How a business-school thesis became Ireland’s prime competitor to Facebook

6 Nov 2008

Social-networking start-up has eyes on international expansion.

As Irish parents wonder what their little darlings are getting up to on the internet, they may be interested to learn that it could no longer be Bebo or Facebook holding their children’s attention online., a young, Dublin-based start-up founded in February last year by Swedish native Per Jacobsson, has now notched up some 118,000 users – ahead of what social-networking giant Facebook achieved in Ireland after its first year.

Backed by private investors, the site has managed to come up with a formula to make itself sticky, as well as leveraging enormous traffic from Bebo and Facebook users by allowing them to copy over their entire address books to

Some 60pc of Nimble’s 118,000-strong audience is female, and the site’s owners reckon they have, in the space of a single year, captured 20pc of the Irish population of 16–24 year olds. The site boasts between four and six million views per month.

It was while studying for a master’s degree at Dublin Institute of Technology that Jacobsson got the ball rolling on “My thesis involved developing a business plan. I had the idea for Nimble and decided it was a good time to try the idea out. I developed my business plan and financial projections. When I graduated, I decided to give it a shot and developed the website.”

A native of Ronneby in southern Sweden, it was Jacobsson’s destiny to arrive on these shores. “It was 2001 and I was studying for a computer science degree in Sweden, when some friends who were staying in Dublin invited me to visit.  Within a few weeks I’d met an Irish girl and intended to stay for a year. I’ve been here ever since.”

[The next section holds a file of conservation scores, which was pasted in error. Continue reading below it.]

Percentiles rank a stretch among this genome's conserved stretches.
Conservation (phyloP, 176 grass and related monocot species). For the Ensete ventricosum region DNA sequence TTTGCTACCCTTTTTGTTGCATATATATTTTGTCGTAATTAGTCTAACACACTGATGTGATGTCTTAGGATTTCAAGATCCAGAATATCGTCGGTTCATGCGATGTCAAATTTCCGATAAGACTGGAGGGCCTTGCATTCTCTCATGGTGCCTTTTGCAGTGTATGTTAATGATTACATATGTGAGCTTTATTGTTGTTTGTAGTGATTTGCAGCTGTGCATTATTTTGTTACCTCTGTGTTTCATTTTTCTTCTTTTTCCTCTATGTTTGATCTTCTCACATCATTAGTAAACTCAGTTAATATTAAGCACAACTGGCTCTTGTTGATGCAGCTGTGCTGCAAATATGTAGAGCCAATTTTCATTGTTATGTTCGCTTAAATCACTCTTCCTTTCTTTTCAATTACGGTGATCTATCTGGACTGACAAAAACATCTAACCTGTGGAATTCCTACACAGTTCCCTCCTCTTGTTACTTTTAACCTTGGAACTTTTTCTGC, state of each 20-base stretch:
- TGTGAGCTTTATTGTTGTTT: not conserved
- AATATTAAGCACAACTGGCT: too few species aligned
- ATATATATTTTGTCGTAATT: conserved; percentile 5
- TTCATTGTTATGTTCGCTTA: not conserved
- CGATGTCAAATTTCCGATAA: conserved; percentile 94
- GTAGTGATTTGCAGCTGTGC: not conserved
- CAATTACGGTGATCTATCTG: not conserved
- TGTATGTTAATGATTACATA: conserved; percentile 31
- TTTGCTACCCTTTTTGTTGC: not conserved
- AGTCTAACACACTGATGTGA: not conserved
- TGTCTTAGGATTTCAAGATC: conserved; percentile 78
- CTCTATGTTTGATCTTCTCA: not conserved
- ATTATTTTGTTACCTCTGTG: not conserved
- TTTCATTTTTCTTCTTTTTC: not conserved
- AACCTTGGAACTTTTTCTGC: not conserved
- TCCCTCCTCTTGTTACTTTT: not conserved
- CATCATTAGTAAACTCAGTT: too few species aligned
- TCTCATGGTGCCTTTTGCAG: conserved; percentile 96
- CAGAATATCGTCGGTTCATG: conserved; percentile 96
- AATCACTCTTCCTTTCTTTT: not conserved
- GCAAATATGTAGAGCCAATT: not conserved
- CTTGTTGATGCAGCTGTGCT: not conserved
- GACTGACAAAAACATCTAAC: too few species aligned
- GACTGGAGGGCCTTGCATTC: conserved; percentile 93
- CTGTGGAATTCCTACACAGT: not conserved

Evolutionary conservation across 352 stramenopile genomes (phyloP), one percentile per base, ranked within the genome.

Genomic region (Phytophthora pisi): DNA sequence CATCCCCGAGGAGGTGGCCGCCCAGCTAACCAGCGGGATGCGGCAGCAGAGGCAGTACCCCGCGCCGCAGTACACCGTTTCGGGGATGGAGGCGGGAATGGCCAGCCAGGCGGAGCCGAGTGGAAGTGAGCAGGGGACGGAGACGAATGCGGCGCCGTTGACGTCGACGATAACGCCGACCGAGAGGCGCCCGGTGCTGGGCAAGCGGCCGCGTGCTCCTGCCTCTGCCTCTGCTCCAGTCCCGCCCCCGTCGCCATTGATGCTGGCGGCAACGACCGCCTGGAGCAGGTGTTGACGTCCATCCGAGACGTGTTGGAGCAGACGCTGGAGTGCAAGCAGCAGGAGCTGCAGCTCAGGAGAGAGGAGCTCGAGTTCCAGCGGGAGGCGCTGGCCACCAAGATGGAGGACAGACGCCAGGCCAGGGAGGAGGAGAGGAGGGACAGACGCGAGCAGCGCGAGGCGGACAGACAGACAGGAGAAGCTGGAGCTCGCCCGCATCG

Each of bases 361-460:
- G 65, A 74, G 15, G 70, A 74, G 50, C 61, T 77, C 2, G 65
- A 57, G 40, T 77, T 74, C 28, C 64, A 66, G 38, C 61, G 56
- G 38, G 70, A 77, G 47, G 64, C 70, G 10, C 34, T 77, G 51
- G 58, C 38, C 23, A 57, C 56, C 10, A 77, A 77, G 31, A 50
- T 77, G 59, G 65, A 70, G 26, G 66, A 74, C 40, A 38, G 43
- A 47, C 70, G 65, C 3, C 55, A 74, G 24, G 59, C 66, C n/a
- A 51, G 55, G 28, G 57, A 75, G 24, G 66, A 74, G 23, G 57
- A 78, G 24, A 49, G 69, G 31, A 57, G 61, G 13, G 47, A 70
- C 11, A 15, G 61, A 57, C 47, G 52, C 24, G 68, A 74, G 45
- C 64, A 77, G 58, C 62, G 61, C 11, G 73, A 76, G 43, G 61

When asked if was inspired by the success of sites such as YouTube and Bebo, Jacobsson says he had the idea since 2003, before Bebo was a reality or YouTube was bought by Google. “Growing up in Sweden, we were already used to social networking. The world’s first social-networking site, Lunar Storm, had its origins in the Nineties.

“I spotted a lot of things that could be improved in the social- networking world, and that’s how Nimble came along, but the master’s degree thesis gave me the opportunity to do something solid.”

Jacobsson says the secret sauce that makes Nimble effective and attractive to its young audience is all to do with context. “We are able to provide locality-based content and allow users to narrow down their interaction to the area they live in. It gives more of a personal feel than something that is global.”

The most important mission of any internet business is to achieve monetisation and break even. “There’s a wide range of ways to monetise a business like this. Advertising will be the main source of revenue with targeted banner ads based on location and gender. We will also be looking at different

models such as sponsorship, but advertising will be the main revenue source,” says Jacobsson.

The world of social networking, much like the internet in general, is blending in with established media models such as TV, and sites like Bebo already feature video content such as Sofia’s Diary and travel shows. However, Jacobsson isn’t entirely swayed in this direction.

“I think perhaps this is a bit unnecessary, or maybe a step ahead of what it should be about. The main focus of why people visit these sites is to socialise, and our intention is to focus on core activities.”

Jacobsson has every intention of exporting the model. “We are going to focus on one country at a time. There will be versions in the UK and Australia, but keeping a local context will be important.” takes its inspiration from local, market-oriented social-networking firms such as Sweden’s Lunar Storm and Japan’s, rather than global players like Facebook.

“People would rather find friends from their local area or from where they grew up. We will be trying to integrate more college and local activities into the website, which is something big players like Facebook and Bebo don’t do so well.

“By not trying to be a colossus, we will have a distinct advantage of truly understanding a local market’s culture and trends,” he concludes.

By John Kennedy

Pictured: founder, Per Jacobsson

John Kennedy is a journalist who served as editor of Silicon Republic for 17 years